Two generations of Clancy family share life on Drangan farm

Sian Moloughney

Sian Moloughney

As family farms pass from one generation to the next times and methods change, but in many ways things still remain the same. On the Clancy family farm, in the heart of Tipperary overlooking the splendid Slievenamon, father and son Tom and Noel Clancy have very different, yet similar experiences of farming the land.

Tom Clancy was born into a family of 11 onto their farm in Ballyluskey, Drangan. Several decades later so was his son, Noel. Theirs is a modern tale of Irish farming - keeping the farm going, raising families but also finding work off the farm to support their families.

“I was born into farming. I owned my own animals since I was about 10, it was a traditional thing then, in farming. Obviously there was no restriction on what you could have then,” Tom told The Nationalist. This was back in the 1950s. “Farming wasn’t very regulated at that time, but just before that there was compulsory tillage. It was during the war when food was needed,” he recalled. Tom even knows a man who was a ‘tillage inspector’ because ‘like most rules in Ireland most people set out to break them!’ My late father had land free from people just to till it.”

Describing farm life in the 50s Tom says at that time most of the farms around his area were small, and most people kept dairy cows, a few sheep, most people had horses and a few sows.”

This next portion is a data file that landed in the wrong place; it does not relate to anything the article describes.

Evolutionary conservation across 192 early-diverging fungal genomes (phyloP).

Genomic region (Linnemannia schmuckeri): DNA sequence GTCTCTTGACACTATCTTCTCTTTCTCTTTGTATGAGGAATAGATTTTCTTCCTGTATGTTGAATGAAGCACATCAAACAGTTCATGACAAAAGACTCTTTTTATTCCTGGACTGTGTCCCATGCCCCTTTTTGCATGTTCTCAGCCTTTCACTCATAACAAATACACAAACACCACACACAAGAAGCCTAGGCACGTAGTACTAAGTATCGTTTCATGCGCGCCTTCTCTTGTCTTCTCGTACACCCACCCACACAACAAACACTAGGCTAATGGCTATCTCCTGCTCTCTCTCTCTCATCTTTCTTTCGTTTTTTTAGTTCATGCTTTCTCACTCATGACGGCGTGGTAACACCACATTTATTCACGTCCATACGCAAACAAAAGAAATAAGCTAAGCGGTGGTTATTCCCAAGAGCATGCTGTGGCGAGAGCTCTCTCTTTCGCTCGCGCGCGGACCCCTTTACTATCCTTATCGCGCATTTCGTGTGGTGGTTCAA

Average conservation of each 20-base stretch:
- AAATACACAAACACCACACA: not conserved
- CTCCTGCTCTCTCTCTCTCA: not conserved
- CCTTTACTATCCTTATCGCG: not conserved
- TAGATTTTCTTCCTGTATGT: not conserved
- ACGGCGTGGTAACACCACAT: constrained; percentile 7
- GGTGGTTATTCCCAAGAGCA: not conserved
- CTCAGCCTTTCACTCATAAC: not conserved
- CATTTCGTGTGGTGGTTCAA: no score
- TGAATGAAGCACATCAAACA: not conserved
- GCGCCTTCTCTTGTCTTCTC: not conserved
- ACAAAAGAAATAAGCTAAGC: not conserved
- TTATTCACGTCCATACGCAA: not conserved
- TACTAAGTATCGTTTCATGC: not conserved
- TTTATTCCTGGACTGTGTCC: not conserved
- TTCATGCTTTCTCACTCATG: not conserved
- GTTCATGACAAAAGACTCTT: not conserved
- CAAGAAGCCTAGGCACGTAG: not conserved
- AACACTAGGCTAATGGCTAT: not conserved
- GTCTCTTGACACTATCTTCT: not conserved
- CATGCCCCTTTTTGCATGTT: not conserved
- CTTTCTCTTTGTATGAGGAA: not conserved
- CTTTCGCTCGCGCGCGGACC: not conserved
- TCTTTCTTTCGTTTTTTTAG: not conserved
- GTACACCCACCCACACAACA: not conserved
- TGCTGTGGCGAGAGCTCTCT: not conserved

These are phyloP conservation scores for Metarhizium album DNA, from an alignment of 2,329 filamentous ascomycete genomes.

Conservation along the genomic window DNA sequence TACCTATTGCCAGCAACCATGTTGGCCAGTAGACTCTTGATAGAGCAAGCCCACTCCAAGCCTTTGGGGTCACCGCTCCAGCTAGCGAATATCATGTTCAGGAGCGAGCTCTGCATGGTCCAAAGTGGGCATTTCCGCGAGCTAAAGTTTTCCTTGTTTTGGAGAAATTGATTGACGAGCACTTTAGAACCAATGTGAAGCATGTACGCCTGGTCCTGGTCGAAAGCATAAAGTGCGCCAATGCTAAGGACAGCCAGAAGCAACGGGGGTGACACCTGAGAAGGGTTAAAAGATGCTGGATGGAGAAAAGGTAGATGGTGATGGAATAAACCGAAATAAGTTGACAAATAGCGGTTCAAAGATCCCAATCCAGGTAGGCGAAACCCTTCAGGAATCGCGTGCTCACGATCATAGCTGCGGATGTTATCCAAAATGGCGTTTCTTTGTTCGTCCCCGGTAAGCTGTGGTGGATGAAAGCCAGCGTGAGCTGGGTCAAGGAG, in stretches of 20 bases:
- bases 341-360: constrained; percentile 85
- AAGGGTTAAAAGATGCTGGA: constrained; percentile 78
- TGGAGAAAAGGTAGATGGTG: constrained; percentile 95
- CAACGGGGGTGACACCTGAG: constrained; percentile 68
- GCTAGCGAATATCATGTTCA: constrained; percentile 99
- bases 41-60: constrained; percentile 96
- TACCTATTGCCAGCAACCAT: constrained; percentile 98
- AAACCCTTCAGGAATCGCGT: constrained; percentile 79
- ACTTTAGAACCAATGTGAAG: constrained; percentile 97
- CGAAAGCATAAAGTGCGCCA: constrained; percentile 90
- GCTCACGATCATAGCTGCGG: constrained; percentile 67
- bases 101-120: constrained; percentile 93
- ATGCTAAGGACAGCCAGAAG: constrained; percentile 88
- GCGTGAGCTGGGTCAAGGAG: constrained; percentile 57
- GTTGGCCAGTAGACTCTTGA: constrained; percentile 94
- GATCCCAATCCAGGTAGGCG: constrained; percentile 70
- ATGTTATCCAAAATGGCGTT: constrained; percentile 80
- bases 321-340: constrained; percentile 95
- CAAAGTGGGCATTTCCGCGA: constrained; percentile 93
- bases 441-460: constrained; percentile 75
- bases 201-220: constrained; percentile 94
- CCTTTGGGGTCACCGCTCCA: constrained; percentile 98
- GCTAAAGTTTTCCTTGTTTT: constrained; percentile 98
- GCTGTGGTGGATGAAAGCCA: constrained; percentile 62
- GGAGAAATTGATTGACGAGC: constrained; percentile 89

Noel was also always in to farming, always had animals and says “everything I did after 18 was geared towards working on the farm.” He said it was a great upbringing.

In the 50s farm communities were part of what has become known as the Meitheal System. “We had it but we didn’t even have a name for it,” Tom said. It was a cooperative system, where neighbours helped each other. “If a neighbour was making hay, you went and helped, or at threshing time. There was no question of money or anything. The threshing mill would come and when the engine started people would hear it and up to 20 people would just appear, with a hay fork on their shoulder, and they were all allocated a job. Nobody would have money but everybody would be fed. There was a bottle of beer or lemonade for people. It was a social thing. In some places they held a dance after, but that didn’t happen around here.”

“At that time it was always important. People didn’t have money if the harvest failed, that was that. It’s not like now, at least you would get money from somewhere,” Noel compared times. “It was a great system and it happened all year around, when cows were calving etc, it still happens.”

The first big changes in Irish farming came in the 60s and 70s with mechanisation and education. As Tom said “a fella was not afraid to talk to the bank manager any more. When I was young the definition of a strong farm was to have a priest in the family, a pump in the yard and a bull in the field.”

He also recalls social norms at the time. “There were very few priests from West of the Shannon - it was a Gold Vale thing, the better areas of land.”

Tom remembers Fr Louis Gleeson and the nights spend in his house by the local Macra group. “He was trying to educate us not just in farming but in culture.”

Education was important then, as now in farming, but it was structured very differently. Courses were run by “a few dedicated people” at ‘Winter farm schools.’ “I remember Michael Maher, who hurled for Tipp, he came to the local hall,” Tom said. “They were totally dedicated people. We arrived in heavy coats because the place was freezing and they gave hours of lectures.”